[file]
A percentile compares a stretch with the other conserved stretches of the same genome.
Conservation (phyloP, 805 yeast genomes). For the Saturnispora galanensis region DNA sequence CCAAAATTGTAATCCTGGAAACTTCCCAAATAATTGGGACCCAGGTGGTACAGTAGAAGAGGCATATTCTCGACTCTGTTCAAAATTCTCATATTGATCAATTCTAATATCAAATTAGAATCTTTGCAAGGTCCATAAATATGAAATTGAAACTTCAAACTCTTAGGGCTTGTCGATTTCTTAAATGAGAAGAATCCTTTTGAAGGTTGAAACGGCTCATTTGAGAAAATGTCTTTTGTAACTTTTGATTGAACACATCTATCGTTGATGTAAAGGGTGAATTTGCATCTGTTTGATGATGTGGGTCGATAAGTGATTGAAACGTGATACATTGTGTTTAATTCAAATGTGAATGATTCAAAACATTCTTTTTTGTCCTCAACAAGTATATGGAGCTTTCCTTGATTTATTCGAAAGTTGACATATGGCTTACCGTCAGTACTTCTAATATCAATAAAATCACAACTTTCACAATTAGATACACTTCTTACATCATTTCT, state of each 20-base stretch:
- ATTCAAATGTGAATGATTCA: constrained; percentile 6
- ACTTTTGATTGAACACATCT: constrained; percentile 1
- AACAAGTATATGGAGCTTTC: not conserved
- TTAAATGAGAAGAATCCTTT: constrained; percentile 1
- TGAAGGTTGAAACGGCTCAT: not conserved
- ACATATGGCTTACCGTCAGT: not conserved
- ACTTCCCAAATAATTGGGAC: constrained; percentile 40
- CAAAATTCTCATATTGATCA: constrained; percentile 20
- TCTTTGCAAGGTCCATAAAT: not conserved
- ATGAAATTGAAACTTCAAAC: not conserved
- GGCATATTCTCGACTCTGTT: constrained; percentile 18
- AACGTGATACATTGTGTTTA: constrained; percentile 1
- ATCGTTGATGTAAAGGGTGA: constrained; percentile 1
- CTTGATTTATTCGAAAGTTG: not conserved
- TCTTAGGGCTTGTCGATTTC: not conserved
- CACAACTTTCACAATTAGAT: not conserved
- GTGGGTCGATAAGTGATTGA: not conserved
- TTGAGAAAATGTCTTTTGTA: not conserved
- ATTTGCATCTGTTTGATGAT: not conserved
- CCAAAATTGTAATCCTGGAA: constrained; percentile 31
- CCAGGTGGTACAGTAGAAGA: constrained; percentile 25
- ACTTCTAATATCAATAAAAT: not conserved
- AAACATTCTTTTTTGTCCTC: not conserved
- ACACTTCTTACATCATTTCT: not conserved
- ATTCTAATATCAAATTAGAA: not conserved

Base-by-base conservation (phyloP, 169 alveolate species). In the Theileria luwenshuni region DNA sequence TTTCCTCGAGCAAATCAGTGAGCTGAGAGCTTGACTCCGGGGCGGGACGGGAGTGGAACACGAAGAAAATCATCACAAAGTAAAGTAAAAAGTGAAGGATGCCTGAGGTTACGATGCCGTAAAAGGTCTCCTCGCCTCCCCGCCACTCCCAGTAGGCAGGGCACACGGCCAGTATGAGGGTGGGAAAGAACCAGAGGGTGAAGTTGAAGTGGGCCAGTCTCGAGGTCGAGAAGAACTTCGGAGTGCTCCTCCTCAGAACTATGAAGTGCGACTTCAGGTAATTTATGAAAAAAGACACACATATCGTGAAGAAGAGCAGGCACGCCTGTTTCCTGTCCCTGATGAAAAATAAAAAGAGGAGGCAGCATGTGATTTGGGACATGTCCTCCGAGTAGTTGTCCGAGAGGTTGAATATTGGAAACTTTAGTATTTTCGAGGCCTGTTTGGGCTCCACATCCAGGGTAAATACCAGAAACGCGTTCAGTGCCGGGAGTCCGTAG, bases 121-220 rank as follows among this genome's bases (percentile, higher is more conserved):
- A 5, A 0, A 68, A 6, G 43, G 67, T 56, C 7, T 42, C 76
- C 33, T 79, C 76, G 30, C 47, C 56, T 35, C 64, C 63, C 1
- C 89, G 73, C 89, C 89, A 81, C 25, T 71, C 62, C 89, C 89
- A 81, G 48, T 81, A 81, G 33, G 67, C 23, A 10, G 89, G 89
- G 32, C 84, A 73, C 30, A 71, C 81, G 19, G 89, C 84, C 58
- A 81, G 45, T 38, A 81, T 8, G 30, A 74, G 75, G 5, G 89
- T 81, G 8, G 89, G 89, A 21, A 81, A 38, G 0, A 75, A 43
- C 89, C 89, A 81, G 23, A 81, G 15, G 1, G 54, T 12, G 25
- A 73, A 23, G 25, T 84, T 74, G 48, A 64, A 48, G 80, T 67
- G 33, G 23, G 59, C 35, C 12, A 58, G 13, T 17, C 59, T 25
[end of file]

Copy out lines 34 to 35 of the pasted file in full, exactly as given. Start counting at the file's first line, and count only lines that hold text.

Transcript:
- A 81, G 45, T 38, A 81, T 8, G 30, A 74, G 75, G 5, G 89
- T 81, G 8, G 89, G 89, A 21, A 81, A 38, G 0, A 75, A 43